The Civil Rights Act of 1963 and the Equal Pay Act prohibit employers in Idaho from discriminating on the basis of gender. As such, employers may not use make any determinations based on gender in any areas such as wage amounts, hiring, and promotion policies. They are also required to make sure that the working environment is neither hostile to a certain gender nor overtly sexual.
What Must be Proven in a Discrimination Claim?
Discrimination occurs according to the Equal Pay Act if both men and women are working in the same job and performing the same tasks, yet receive different wages. Discrimination claims in Blackfoot can be proven where the employer only hires one gender, promotes employees on the basis of gender, or acts in retaliation against a worker who has complained of employer misconduct.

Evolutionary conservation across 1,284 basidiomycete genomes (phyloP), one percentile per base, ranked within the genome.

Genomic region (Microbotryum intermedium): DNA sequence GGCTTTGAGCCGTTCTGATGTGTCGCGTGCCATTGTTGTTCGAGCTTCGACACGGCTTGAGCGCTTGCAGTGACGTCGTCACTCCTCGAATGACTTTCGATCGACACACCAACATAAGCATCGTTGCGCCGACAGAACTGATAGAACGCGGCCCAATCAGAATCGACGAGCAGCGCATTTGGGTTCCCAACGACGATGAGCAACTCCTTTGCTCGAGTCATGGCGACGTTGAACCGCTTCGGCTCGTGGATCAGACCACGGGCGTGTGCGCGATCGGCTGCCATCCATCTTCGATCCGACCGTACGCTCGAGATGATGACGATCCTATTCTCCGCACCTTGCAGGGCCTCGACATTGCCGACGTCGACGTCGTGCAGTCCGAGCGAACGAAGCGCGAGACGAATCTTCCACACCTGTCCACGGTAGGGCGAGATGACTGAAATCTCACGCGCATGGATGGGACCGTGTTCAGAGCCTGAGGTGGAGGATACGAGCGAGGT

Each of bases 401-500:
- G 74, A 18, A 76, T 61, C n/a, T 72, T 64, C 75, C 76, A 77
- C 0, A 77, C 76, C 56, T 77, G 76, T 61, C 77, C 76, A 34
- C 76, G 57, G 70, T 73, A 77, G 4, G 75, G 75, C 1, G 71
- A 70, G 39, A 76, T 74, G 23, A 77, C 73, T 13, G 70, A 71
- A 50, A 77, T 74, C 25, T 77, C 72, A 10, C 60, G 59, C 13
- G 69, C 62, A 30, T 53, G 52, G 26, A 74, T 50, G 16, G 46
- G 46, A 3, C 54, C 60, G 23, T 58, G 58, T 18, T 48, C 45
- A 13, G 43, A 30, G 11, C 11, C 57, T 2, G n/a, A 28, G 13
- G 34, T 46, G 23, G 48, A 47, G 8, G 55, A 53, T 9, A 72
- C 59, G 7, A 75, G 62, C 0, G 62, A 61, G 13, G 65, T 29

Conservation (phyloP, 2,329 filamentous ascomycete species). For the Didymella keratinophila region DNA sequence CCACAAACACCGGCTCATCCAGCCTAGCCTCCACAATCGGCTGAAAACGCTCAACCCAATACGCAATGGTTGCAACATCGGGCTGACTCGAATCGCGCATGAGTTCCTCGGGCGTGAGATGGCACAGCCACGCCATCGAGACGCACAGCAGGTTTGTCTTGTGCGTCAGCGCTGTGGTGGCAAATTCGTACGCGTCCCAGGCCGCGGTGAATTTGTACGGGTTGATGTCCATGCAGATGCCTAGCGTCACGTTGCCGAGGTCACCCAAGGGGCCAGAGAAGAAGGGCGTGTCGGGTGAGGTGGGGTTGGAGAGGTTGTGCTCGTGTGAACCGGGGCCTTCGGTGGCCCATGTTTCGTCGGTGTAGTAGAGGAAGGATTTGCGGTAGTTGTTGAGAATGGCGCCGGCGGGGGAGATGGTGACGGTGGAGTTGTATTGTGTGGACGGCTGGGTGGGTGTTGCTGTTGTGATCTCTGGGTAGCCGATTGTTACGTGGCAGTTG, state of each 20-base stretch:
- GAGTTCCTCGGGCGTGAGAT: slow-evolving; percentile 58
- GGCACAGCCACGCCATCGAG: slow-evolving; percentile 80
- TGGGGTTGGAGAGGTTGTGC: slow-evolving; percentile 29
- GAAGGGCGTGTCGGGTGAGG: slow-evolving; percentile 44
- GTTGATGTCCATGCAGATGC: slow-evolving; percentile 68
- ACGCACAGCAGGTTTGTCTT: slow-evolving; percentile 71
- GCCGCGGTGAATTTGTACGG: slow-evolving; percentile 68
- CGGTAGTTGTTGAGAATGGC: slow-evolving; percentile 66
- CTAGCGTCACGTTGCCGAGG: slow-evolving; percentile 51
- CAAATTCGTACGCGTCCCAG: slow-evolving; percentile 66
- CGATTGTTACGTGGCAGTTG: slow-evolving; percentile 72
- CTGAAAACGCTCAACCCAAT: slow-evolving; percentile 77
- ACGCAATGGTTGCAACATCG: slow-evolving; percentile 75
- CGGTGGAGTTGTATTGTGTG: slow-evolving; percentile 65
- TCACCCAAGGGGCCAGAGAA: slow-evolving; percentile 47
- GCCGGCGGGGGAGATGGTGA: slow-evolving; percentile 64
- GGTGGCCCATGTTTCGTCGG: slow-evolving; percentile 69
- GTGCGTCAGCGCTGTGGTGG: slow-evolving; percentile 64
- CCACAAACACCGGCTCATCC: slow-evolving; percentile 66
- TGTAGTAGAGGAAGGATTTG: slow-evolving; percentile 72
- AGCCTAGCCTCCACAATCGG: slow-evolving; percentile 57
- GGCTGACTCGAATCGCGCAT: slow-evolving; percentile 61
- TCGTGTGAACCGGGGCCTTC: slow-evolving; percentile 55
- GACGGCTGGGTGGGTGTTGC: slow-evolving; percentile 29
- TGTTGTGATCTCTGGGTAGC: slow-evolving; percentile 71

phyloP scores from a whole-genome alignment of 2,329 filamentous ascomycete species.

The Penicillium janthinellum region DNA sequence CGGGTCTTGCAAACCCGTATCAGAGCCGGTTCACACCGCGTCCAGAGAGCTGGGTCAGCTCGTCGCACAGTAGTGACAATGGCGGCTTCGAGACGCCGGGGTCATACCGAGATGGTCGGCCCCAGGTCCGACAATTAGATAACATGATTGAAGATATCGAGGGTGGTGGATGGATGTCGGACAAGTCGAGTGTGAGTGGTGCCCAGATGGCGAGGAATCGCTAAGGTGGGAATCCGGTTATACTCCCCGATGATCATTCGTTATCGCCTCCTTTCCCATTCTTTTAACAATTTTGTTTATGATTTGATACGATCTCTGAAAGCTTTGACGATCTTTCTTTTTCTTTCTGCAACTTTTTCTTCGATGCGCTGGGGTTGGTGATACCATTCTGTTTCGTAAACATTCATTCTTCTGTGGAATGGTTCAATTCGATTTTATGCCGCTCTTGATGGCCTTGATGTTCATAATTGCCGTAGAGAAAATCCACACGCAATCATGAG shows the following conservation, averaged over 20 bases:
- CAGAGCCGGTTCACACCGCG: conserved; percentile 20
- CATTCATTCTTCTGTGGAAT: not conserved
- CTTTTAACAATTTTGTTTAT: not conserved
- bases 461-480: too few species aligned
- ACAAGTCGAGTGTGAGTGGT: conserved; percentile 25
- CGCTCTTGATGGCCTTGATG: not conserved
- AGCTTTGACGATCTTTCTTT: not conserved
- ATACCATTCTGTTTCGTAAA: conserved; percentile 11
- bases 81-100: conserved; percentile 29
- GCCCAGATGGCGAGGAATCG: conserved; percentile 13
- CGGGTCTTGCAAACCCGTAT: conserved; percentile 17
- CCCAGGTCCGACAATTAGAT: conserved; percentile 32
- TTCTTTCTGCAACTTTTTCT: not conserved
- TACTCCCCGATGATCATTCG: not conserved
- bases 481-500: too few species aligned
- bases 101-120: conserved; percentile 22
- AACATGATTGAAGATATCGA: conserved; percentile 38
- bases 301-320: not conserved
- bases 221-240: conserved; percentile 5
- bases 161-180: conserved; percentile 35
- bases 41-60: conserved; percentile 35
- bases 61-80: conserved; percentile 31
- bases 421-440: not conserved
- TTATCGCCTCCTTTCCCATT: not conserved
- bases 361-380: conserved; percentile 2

When is Sexual Harassment Prohibited?
Sexual harassment includes any unwanted sexual behavior, whether verbal or physical, directed at the victim. A Blackfoot employer could be held liable for the unwelcome conduct, even if it was an employee's co-worker who engaged in the sexual harassment.
Idaho employers who allow conduct to produce an overly sexual work atmosphere might also be held liable for sexual harassment. It is normally somewhat hard to prove gender discrimination if you don't have an attorney, because certain aspects such as proving intent can be complex. Pursuing a claim also involves following procedures, many of which can be detailed.